In Queensland, more than half of all women working in agriculture are employed as farmers or farm managers, and they contribute 33 per cent of all on-farm income. Women also play a major role in contributing to day-to-day living and farm survival through their off-farm earnings, which is estimated to contribute $2715 million or 84 per cent of all off-farm income. Following International Day of Rural Women last week, we recognise the important contribution that women across the state's agriculture sector provide.
Under the theme "Rural women cultivating good food for all", the International Day celebrates the heroes in the food systems of the world and encourages that we foster equal opportunities for all. Women play a crucial role in ensuring the sustainability of rural households and communities, improving rural livelihoods and overall wellbeing. They account for a substantial proportion of the agricultural labour force, including informal work, perform the bulk of unpaid care and domestic work within families and households, while also making significant contributions to agricultural production, food security and nutrition, land and natural resource management, and building climate resilience.
However, women still face discrimination in many cases when it comes to land and livestock ownership, equal pay, participation in decision-making entities, and access to resources. Research by the Queensland Farmers' Federation (QFF) earlier this year identified financial insecurity as a significant issue for farm businesswomen. With support from the Queensland government's Investing in Queensland Women grants program, QFF's Farm Businesswomen Working Group is creating an easy-to-use 'package' for family businesses to assist with business transition and planning, to ensure farm women are financially aware and prepared.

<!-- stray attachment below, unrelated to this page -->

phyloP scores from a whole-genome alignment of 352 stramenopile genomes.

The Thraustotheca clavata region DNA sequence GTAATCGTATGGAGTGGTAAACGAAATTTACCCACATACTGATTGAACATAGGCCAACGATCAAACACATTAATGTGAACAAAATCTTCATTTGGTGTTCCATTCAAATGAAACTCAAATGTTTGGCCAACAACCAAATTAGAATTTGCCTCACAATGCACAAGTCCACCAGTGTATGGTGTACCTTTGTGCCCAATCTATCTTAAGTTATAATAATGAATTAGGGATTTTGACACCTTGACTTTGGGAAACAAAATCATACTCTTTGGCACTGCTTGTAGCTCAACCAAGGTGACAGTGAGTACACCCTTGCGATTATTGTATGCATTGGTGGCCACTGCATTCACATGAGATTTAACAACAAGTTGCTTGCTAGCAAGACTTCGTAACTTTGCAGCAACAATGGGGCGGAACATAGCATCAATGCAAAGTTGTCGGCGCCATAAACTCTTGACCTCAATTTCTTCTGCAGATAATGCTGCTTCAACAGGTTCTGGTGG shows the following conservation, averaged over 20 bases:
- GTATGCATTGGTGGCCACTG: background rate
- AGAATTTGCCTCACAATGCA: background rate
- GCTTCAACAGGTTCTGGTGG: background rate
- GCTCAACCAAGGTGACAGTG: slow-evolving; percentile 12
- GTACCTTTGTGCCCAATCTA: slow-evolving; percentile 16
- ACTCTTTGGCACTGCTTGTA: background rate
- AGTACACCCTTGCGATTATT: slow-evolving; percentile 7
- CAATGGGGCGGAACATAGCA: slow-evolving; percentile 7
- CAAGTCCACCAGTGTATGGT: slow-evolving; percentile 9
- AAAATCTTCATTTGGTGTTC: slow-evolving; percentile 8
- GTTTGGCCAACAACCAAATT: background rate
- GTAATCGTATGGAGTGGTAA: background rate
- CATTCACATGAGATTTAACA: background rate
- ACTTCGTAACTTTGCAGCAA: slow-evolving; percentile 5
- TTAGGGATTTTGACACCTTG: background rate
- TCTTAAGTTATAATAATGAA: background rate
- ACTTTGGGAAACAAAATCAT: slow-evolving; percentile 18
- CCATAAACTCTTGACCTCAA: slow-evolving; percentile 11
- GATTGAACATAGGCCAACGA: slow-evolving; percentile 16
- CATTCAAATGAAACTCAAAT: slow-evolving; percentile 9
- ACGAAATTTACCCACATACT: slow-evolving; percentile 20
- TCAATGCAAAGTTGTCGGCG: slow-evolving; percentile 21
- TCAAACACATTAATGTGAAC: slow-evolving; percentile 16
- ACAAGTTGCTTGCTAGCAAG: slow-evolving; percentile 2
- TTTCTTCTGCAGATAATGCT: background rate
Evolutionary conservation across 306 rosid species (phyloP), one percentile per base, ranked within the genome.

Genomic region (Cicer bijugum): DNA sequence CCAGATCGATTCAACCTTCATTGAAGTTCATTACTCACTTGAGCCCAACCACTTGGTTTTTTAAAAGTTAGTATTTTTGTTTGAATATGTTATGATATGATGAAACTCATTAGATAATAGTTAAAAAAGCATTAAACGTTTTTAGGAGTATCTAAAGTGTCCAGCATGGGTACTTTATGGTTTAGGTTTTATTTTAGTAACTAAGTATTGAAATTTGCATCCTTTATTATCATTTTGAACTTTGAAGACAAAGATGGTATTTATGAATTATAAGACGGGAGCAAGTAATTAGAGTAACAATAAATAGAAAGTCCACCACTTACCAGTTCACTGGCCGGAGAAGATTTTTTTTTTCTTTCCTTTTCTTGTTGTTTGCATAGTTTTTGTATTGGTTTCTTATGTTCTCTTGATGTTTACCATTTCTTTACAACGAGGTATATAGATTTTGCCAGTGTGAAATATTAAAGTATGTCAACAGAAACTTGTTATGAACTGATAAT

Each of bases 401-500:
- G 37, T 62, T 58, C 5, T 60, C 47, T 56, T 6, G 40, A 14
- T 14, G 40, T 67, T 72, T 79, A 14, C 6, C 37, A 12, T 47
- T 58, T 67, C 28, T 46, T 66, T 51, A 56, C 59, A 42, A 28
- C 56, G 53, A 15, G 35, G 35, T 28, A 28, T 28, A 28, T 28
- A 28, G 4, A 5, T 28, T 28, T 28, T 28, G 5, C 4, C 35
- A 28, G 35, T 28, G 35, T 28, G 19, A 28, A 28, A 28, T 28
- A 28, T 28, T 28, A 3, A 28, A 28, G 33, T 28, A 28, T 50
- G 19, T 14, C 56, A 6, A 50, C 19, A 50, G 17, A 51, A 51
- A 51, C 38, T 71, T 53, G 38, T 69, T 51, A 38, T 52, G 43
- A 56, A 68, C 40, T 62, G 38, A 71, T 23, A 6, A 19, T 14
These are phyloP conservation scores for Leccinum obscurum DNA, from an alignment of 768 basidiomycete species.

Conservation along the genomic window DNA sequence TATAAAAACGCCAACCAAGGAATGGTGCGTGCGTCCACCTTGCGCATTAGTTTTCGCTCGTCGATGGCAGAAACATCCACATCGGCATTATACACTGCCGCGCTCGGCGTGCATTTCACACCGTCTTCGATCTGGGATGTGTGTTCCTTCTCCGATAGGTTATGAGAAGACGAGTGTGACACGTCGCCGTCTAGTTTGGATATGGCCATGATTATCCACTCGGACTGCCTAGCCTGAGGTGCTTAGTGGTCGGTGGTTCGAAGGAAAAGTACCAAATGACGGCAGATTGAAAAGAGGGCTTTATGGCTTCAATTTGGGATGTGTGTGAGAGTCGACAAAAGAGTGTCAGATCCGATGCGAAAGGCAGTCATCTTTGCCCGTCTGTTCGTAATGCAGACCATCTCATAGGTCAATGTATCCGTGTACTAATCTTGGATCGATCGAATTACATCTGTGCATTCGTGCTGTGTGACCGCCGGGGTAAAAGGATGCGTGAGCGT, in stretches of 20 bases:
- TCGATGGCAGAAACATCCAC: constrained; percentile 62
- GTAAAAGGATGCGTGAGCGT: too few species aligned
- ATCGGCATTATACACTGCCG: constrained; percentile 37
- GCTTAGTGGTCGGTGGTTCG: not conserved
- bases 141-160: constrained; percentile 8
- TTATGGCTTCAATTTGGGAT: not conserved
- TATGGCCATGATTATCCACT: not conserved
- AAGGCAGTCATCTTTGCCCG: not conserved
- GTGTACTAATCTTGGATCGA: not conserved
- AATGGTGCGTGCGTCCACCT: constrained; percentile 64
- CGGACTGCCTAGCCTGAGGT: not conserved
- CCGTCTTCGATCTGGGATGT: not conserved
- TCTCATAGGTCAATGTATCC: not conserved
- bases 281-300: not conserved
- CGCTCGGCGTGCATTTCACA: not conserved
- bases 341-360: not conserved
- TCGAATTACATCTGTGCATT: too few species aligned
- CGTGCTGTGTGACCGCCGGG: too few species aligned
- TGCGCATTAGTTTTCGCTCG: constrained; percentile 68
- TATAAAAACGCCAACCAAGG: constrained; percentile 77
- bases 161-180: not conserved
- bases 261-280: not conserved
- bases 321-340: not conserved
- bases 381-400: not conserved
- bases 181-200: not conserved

Women are also active in diversifying, innovating and value adding to existing farm businesses, developing new commercial opportunities within farms or initiating new business ventures, particularly where they bring skills and knowledge from other sectors. Many women indicate that they want to expand their roles and undertake opportunities that will help them realise their leadership potential. To address these gaps and assist women in achieving their agricultural aspirations, we must further conversation around what inclusion and inclusive leadership looks like for Queensland's agricultural sector. More talented women in leadership positions can only strengthen our sector and our state.